A solid, well-branded, flexible template is a must in today's email marketing world -- vital to recognition in the inbox, consistent rendering, and communicating an air of professionalism worthy
of subscribers' trust.
However, templates can also become mind-numbing to subscribers over time. If your emails look too much alike, subscribers may think you're sending a lot of
the same kind of information over and over and start to tune you out. Furniture.com, Sierra Trading Post and a few other retailers sometimes suffer from this problem.
Every once in a while,
it really pays to shake things up by skipping your usual template and doing something surprising -- perhaps even radical. Here are four email design best practices that I've seen successfully
discarded to create a standout creative:1. Make your emails user-friendly and intuitive.
Over the past couple of weeks, Abercrombie & Fitch has sent several side-scrolling emails.
When I started talking about them on Twitter, there was concern that people
aren't used to scrolling horizontally, that it wasn't easy to do because most scroll-wheels don't go that way. I'm sure that many people were a little perplexed by these emails -- and
that may have been a very good thing. It probably made them pause for a second to figure out how those emails worked, and the uniqueness surely intrigued some. A&F clearly found success with these
sidescrollers or they wouldn't have followed up by sending more. 2. Make your emails highly scannable.
When Coach announced to subscribers the relaunch of its We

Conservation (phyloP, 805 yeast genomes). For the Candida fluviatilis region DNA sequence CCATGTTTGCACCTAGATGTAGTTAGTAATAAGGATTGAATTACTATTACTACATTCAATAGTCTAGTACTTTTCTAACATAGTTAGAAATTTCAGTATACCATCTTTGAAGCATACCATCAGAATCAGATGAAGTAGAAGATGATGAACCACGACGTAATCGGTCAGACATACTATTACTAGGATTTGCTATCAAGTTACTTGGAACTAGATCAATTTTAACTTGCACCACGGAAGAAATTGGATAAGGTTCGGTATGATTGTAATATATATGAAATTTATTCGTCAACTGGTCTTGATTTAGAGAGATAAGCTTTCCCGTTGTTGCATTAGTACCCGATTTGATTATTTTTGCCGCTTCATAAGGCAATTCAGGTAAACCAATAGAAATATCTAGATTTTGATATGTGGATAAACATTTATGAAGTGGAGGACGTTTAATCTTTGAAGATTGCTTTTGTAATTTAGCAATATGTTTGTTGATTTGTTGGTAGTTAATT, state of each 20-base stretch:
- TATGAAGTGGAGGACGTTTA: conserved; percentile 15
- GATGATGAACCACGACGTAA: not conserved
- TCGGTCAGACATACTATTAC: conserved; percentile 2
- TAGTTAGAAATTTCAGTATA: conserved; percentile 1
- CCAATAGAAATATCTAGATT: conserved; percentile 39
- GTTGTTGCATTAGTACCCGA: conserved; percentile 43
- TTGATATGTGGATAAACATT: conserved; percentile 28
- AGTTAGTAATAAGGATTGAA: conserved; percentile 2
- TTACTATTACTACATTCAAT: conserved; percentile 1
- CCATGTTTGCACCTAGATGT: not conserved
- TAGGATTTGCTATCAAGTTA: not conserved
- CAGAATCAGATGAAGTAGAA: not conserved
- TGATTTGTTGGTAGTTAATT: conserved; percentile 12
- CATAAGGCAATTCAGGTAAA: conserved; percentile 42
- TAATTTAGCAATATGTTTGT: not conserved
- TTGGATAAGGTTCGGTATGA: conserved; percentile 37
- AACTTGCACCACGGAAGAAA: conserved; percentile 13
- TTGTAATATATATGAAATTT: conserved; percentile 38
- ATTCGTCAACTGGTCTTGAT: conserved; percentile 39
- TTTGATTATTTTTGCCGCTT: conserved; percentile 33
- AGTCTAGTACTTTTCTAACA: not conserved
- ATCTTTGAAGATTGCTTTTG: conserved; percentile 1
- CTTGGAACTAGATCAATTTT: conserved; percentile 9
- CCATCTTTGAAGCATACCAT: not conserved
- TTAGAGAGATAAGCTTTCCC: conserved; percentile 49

bsite in April, the company did so with a long email
that ditched its standard branding and navigation, had a
bunch of screen-grabs all over the place, and used tiny graphical text in spots. A bastion of best practices it was not.
However, the email contained a lot of information and completely
oozed excitement. While most subscribers probably didn't squint to read the print, they were likely inspired to click through to the site to see what all of the hubbub was about, which was the
real goal of the email anyway.3. Be sure to optimize for preview panes.
When subscribers opened up their email from HPshopping
on March 30, all they saw in their preview pane was the grinning face of
Susan/Ginormica, the 50-ft star of the "Monsters vs. Aliens" movie. They didn't see anything about the Monster Sale that HP was holding or the fact that they could save up to 50%. They
had to scroll a bit to see that information.
But I'm sure many subscribers indeed scrolled. Even if it was mainly to see the rest of Ginormica, in doing so they learned about the sale.
This email kicked off a series of emails featuring the stars of "Monsters vs. Aliens" and likely elevated interest in the rest of the series by grabbing subscribers' attention and
raising expectations about what might be arriving in their inbox from HP next.4. Establish a color palette and stick with It.
On Nov. 28 last year, Overstock sent a
Black Friday email
that disregarded the company's well-established color scheme. Instead the email had
reverse type-white text on a black background -- which is a big no-no in design because it's hard to read in large amounts.
But since most marketers stick to the best practice of dark
fonts on a white or light background, Overstock's email popped in the inbox like crazy. If you were quickly clicking through your inbox, this email would have immediately grabbed your attention.
On one of the highest retail email volume days of the year, breaking through and getting the attention of your subscribers is half the battle.
When measuring the success of your
rule-breaking emails, don't just look at the metrics for the email itself. Look at the performance of subsequent emails and see if you caught the attention of some of your subscribers again with
the change of design. Even if the rule-breaking email underperformed slightly, that doesn't mean that it wasn't a success.